Early reports from social media and the hype in the arena are now coming in. Some say they saw an arm in the air with a gun. Some say they heard the words, “Gun! Gun! He’s got a gun!” Some say they heard POP POP POP.

At last, an announcer returns to the arena microphone. He tells us to remain in our seats. He tells us we are safe. He tells us no shots have been fired.

The game will resume shortly.

The students crawl out from under their seats.

False alarm or not, knowing how to protect themselves in these scenarios are what these students have trained for.

The students have been taught how to respond to an active shooter situation.

I don’t know if I should be glad.

Or devastated.

We never heard for sure if shots were actually fired that afternoon in the Birmingham arena. There were no reported injuries anyway. My heart breaks for those in other places who’ve had very different outcomes in their schools, their shopping centers, their movie theaters, etc. Lord, have mercy.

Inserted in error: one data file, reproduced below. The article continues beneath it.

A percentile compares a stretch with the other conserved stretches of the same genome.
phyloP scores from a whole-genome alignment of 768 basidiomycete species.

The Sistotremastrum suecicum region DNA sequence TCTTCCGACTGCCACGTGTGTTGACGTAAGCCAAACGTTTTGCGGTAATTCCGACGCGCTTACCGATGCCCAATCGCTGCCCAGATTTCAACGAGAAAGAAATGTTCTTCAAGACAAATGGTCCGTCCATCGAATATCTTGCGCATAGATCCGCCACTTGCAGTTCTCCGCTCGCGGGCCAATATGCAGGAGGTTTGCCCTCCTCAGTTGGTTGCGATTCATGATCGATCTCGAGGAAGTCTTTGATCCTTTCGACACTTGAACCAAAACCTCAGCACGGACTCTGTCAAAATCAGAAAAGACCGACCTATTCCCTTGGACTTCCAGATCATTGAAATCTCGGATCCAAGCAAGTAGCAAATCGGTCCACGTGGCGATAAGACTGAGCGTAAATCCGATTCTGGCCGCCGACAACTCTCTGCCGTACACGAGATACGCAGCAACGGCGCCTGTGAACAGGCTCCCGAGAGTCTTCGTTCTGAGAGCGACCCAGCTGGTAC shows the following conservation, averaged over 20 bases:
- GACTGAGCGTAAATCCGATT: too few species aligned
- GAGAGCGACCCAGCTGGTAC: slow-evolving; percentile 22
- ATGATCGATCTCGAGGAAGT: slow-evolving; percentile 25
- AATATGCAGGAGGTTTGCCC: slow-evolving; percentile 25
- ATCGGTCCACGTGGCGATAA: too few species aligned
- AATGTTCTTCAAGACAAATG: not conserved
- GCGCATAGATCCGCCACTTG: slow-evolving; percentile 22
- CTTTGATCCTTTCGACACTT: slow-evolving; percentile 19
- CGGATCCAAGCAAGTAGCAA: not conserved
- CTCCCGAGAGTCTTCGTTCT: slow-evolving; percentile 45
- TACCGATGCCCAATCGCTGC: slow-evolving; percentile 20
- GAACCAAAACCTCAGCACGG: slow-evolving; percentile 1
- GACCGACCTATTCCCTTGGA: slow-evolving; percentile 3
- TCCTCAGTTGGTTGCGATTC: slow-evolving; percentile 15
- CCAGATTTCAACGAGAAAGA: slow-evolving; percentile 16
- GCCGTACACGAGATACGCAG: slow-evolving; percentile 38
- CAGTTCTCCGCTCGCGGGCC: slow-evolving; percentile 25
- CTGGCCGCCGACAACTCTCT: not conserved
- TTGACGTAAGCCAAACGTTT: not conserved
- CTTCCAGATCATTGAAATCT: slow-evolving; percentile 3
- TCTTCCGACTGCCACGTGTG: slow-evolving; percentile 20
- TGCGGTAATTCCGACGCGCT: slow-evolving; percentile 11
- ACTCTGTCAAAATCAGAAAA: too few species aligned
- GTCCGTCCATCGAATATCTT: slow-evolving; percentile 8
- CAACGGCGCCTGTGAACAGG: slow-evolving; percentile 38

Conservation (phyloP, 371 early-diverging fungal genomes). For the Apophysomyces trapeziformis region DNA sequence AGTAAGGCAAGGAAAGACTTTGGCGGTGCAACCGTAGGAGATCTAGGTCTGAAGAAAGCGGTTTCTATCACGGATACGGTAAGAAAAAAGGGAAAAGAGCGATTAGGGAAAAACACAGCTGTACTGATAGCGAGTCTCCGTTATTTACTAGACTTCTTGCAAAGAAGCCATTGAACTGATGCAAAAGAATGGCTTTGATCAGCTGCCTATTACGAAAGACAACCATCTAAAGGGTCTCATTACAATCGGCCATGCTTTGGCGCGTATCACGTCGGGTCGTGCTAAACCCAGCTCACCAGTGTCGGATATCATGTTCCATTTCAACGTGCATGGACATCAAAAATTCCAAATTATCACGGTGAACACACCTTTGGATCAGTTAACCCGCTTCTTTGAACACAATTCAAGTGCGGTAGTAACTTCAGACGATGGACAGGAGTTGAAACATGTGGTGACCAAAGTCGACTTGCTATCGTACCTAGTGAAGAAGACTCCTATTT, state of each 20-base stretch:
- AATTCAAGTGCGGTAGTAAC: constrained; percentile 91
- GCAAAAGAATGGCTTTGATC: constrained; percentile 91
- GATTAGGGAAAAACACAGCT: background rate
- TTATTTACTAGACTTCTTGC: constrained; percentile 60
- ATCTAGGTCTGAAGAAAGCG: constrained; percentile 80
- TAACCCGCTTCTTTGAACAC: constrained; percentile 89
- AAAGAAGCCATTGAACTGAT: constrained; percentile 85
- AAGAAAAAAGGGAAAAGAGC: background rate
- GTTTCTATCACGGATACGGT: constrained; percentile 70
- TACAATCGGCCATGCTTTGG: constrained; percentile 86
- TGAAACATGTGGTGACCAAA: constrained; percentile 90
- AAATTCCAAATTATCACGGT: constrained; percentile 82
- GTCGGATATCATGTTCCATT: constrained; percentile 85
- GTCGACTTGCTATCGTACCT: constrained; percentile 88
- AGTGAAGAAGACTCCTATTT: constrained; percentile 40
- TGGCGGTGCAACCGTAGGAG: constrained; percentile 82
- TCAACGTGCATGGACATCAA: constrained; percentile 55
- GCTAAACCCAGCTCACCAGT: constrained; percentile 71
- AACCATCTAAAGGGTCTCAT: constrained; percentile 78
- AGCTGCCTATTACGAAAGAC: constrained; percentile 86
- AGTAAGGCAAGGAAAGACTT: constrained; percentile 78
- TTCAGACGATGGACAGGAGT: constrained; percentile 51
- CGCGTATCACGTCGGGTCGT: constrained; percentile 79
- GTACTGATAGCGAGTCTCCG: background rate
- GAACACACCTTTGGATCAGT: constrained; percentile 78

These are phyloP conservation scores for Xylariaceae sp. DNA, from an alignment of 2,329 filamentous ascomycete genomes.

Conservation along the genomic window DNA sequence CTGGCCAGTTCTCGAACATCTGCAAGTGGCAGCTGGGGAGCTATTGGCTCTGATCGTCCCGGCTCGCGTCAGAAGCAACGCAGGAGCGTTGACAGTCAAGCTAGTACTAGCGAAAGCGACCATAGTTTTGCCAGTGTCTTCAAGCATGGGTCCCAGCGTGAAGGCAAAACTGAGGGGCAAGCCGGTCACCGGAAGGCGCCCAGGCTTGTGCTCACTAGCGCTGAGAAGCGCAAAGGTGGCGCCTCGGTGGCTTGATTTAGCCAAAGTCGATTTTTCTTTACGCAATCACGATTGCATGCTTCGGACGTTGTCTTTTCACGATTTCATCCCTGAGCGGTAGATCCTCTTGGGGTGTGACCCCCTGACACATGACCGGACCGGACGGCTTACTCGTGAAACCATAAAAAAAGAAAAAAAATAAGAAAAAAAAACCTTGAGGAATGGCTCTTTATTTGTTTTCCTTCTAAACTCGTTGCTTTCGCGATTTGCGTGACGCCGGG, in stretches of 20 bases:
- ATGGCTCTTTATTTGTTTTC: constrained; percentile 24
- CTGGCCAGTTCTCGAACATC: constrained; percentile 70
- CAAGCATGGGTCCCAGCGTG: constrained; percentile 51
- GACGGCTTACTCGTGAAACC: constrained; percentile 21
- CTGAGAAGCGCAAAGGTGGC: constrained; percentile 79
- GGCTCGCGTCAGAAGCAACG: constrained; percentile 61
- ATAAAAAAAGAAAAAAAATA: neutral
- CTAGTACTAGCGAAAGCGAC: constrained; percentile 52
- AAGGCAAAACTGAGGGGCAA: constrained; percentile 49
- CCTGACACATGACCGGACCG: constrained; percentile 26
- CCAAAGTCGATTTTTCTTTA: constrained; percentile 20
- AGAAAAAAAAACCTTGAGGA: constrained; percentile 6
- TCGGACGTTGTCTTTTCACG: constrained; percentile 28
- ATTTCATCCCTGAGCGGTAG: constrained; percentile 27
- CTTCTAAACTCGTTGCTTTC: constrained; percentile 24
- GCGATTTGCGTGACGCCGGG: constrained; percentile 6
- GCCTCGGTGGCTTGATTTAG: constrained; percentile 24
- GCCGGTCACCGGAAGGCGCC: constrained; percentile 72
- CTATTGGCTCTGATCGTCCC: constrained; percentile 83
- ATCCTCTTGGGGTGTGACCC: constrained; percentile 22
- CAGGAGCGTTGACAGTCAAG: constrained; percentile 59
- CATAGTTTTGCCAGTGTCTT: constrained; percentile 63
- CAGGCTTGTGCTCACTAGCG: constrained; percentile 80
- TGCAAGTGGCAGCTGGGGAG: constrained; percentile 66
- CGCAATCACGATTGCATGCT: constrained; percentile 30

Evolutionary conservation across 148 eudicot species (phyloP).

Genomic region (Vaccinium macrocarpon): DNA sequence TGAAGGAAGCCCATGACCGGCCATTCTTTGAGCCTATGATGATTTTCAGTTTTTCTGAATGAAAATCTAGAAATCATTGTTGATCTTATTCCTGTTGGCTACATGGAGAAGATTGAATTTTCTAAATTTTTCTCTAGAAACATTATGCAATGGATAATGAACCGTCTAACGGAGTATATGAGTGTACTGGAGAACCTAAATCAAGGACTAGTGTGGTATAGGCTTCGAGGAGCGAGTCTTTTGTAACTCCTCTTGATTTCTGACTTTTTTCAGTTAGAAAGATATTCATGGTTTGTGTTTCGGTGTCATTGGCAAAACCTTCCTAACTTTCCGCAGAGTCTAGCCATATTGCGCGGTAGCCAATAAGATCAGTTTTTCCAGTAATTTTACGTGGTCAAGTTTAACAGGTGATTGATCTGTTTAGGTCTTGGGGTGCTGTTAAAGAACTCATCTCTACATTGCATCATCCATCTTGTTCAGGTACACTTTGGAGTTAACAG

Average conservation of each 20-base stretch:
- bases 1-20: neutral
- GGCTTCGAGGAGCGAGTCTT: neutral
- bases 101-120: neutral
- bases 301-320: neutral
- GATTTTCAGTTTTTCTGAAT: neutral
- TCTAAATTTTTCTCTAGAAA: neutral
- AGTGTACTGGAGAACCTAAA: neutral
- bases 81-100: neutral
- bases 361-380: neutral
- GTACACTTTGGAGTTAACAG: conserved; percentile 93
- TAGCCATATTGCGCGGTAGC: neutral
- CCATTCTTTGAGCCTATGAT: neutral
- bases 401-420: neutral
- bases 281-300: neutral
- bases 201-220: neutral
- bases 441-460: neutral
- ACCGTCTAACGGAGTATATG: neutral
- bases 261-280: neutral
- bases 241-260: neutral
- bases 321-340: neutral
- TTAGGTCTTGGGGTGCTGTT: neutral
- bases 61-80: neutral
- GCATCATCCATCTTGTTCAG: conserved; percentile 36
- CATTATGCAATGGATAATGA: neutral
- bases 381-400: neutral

Share your thoughts in the comments.

12 thoughts on “When the Children Go Hide

  1. Anita Ojeda

    Oh, how frightening! And devastating. When I was a kid, we learned what to do it n case of an earthquake or a fire. The world has changed so much since then. Come quickly, Lord Jesus.

  2. Jan

    When I was a girl it was the possibility of nuclear war re: Cuban missile crisis. Every generation it seems has it’s own threatened terror…but every generation has Jesus too…we need him so….

  3. Barbara Harper

    What a frightening experience. I’m glad the students had been drilled on what to do so they could keep as safe as possible–yet I am so sad they needed that kind of knowledge and training. The way violence can break out at any moment, I get very agitated in crowds when voices raise in an angry way. It’s like a dropped match or a lightning strike in dry woods–fire can spread in a moment, literally or emotionally.